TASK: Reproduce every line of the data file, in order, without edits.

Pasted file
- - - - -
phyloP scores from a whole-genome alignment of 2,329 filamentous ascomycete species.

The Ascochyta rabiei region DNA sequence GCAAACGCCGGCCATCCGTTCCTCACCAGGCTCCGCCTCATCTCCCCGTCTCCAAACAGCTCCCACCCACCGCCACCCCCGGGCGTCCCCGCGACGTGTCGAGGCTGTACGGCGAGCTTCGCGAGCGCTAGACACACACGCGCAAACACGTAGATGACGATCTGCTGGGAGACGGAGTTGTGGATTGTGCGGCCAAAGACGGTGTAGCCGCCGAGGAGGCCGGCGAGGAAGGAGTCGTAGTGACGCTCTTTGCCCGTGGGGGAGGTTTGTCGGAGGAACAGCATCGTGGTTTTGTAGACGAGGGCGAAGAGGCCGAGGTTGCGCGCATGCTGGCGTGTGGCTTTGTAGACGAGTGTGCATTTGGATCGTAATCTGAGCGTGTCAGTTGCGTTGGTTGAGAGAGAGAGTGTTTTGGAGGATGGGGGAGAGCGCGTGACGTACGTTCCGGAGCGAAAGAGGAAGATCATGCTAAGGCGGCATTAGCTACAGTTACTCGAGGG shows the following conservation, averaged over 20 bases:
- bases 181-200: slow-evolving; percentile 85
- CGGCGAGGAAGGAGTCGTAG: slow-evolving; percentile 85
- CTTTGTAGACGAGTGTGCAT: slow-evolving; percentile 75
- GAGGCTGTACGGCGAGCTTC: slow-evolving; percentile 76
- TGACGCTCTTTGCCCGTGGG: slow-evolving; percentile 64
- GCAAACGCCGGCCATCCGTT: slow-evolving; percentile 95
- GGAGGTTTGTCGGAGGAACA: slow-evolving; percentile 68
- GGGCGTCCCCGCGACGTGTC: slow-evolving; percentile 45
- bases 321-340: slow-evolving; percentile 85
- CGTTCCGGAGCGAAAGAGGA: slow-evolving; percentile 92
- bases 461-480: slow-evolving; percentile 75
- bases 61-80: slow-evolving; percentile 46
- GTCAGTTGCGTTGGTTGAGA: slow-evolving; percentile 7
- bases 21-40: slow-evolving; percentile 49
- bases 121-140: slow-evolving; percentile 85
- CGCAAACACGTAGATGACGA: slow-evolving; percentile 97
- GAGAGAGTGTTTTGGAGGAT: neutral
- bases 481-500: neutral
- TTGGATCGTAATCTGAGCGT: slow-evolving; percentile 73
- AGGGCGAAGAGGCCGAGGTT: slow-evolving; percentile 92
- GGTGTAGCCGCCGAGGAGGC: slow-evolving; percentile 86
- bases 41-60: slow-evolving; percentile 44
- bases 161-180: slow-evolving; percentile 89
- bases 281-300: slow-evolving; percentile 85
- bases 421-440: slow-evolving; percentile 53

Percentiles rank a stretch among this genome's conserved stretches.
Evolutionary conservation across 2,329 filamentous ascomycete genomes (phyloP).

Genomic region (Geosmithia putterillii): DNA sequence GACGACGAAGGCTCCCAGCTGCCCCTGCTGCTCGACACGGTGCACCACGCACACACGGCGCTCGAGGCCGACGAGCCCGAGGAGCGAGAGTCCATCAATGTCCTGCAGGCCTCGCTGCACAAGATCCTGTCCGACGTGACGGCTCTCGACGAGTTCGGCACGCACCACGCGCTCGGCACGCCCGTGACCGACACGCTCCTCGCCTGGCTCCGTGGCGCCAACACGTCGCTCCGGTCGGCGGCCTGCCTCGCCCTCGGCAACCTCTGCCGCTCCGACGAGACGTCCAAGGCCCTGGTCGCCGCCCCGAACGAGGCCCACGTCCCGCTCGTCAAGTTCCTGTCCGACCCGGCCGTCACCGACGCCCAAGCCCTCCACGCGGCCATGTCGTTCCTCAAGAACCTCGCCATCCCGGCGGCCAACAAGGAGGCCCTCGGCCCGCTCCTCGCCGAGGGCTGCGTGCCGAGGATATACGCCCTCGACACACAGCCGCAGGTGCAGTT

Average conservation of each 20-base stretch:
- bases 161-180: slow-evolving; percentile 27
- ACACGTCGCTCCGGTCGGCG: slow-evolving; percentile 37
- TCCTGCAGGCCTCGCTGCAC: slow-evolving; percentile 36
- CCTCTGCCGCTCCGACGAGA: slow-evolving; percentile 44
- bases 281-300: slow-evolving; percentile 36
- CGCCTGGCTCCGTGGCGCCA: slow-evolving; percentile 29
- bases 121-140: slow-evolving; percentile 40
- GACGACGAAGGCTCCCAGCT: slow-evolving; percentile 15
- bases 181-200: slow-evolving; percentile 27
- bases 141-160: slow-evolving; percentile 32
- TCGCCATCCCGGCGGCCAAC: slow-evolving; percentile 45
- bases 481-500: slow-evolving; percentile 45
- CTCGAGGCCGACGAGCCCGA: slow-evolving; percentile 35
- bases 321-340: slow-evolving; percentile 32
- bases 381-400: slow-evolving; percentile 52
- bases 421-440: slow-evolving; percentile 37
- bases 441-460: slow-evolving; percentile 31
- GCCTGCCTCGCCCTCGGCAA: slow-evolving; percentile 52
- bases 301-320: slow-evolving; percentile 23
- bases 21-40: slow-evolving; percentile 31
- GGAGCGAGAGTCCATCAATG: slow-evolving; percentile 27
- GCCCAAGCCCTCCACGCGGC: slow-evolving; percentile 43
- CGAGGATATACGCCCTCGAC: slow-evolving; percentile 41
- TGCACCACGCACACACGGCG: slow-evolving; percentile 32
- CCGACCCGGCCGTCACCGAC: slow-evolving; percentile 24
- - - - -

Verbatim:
phyloP scores from a whole-genome alignment of 2,329 filamentous ascomycete species.

The Ascochyta rabiei region DNA sequence GCAAACGCCGGCCATCCGTTCCTCACCAGGCTCCGCCTCATCTCCCCGTCTCCAAACAGCTCCCACCCACCGCCACCCCCGGGCGTCCCCGCGACGTGTCGAGGCTGTACGGCGAGCTTCGCGAGCGCTAGACACACACGCGCAAACACGTAGATGACGATCTGCTGGGAGACGGAGTTGTGGATTGTGCGGCCAAAGACGGTGTAGCCGCCGAGGAGGCCGGCGAGGAAGGAGTCGTAGTGACGCTCTTTGCCCGTGGGGGAGGTTTGTCGGAGGAACAGCATCGTGGTTTTGTAGACGAGGGCGAAGAGGCCGAGGTTGCGCGCATGCTGGCGTGTGGCTTTGTAGACGAGTGTGCATTTGGATCGTAATCTGAGCGTGTCAGTTGCGTTGGTTGAGAGAGAGAGTGTTTTGGAGGATGGGGGAGAGCGCGTGACGTACGTTCCGGAGCGAAAGAGGAAGATCATGCTAAGGCGGCATTAGCTACAGTTACTCGAGGG shows the following conservation, averaged over 20 bases:
- bases 181-200: slow-evolving; percentile 85
- CGGCGAGGAAGGAGTCGTAG: slow-evolving; percentile 85
- CTTTGTAGACGAGTGTGCAT: slow-evolving; percentile 75
- GAGGCTGTACGGCGAGCTTC: slow-evolving; percentile 76
- TGACGCTCTTTGCCCGTGGG: slow-evolving; percentile 64
- GCAAACGCCGGCCATCCGTT: slow-evolving; percentile 95
- GGAGGTTTGTCGGAGGAACA: slow-evolving; percentile 68
- GGGCGTCCCCGCGACGTGTC: slow-evolving; percentile 45
- bases 321-340: slow-evolving; percentile 85
- CGTTCCGGAGCGAAAGAGGA: slow-evolving; percentile 92
- bases 461-480: slow-evolving; percentile 75
- bases 61-80: slow-evolving; percentile 46
- GTCAGTTGCGTTGGTTGAGA: slow-evolving; percentile 7
- bases 21-40: slow-evolving; percentile 49
- bases 121-140: slow-evolving; percentile 85
- CGCAAACACGTAGATGACGA: slow-evolving; percentile 97
- GAGAGAGTGTTTTGGAGGAT: neutral
- bases 481-500: neutral
- TTGGATCGTAATCTGAGCGT: slow-evolving; percentile 73
- AGGGCGAAGAGGCCGAGGTT: slow-evolving; percentile 92
- GGTGTAGCCGCCGAGGAGGC: slow-evolving; percentile 86
- bases 41-60: slow-evolving; percentile 44
- bases 161-180: slow-evolving; percentile 89
- bases 281-300: slow-evolving; percentile 85
- bases 421-440: slow-evolving; percentile 53

Percentiles rank a stretch among this genome's conserved stretches.
Evolutionary conservation across 2,329 filamentous ascomycete genomes (phyloP).

Genomic region (Geosmithia putterillii): DNA sequence GACGACGAAGGCTCCCAGCTGCCCCTGCTGCTCGACACGGTGCACCACGCACACACGGCGCTCGAGGCCGACGAGCCCGAGGAGCGAGAGTCCATCAATGTCCTGCAGGCCTCGCTGCACAAGATCCTGTCCGACGTGACGGCTCTCGACGAGTTCGGCACGCACCACGCGCTCGGCACGCCCGTGACCGACACGCTCCTCGCCTGGCTCCGTGGCGCCAACACGTCGCTCCGGTCGGCGGCCTGCCTCGCCCTCGGCAACCTCTGCCGCTCCGACGAGACGTCCAAGGCCCTGGTCGCCGCCCCGAACGAGGCCCACGTCCCGCTCGTCAAGTTCCTGTCCGACCCGGCCGTCACCGACGCCCAAGCCCTCCACGCGGCCATGTCGTTCCTCAAGAACCTCGCCATCCCGGCGGCCAACAAGGAGGCCCTCGGCCCGCTCCTCGCCGAGGGCTGCGTGCCGAGGATATACGCCCTCGACACACAGCCGCAGGTGCAGTT

Average conservation of each 20-base stretch:
- bases 161-180: slow-evolving; percentile 27
- ACACGTCGCTCCGGTCGGCG: slow-evolving; percentile 37
- TCCTGCAGGCCTCGCTGCAC: slow-evolving; percentile 36
- CCTCTGCCGCTCCGACGAGA: slow-evolving; percentile 44
- bases 281-300: slow-evolving; percentile 36
- CGCCTGGCTCCGTGGCGCCA: slow-evolving; percentile 29
- bases 121-140: slow-evolving; percentile 40
- GACGACGAAGGCTCCCAGCT: slow-evolving; percentile 15
- bases 181-200: slow-evolving; percentile 27
- bases 141-160: slow-evolving; percentile 32
- TCGCCATCCCGGCGGCCAAC: slow-evolving; percentile 45
- bases 481-500: slow-evolving; percentile 45
- CTCGAGGCCGACGAGCCCGA: slow-evolving; percentile 35
- bases 321-340: slow-evolving; percentile 32
- bases 381-400: slow-evolving; percentile 52
- bases 421-440: slow-evolving; percentile 37
- bases 441-460: slow-evolving; percentile 31
- GCCTGCCTCGCCCTCGGCAA: slow-evolving; percentile 52
- bases 301-320: slow-evolving; percentile 23
- bases 21-40: slow-evolving; percentile 31
- GGAGCGAGAGTCCATCAATG: slow-evolving; percentile 27
- GCCCAAGCCCTCCACGCGGC: slow-evolving; percentile 43
- CGAGGATATACGCCCTCGAC: slow-evolving; percentile 41
- TGCACCACGCACACACGGCG: slow-evolving; percentile 32
- CCGACCCGGCCGTCACCGAC: slow-evolving; percentile 24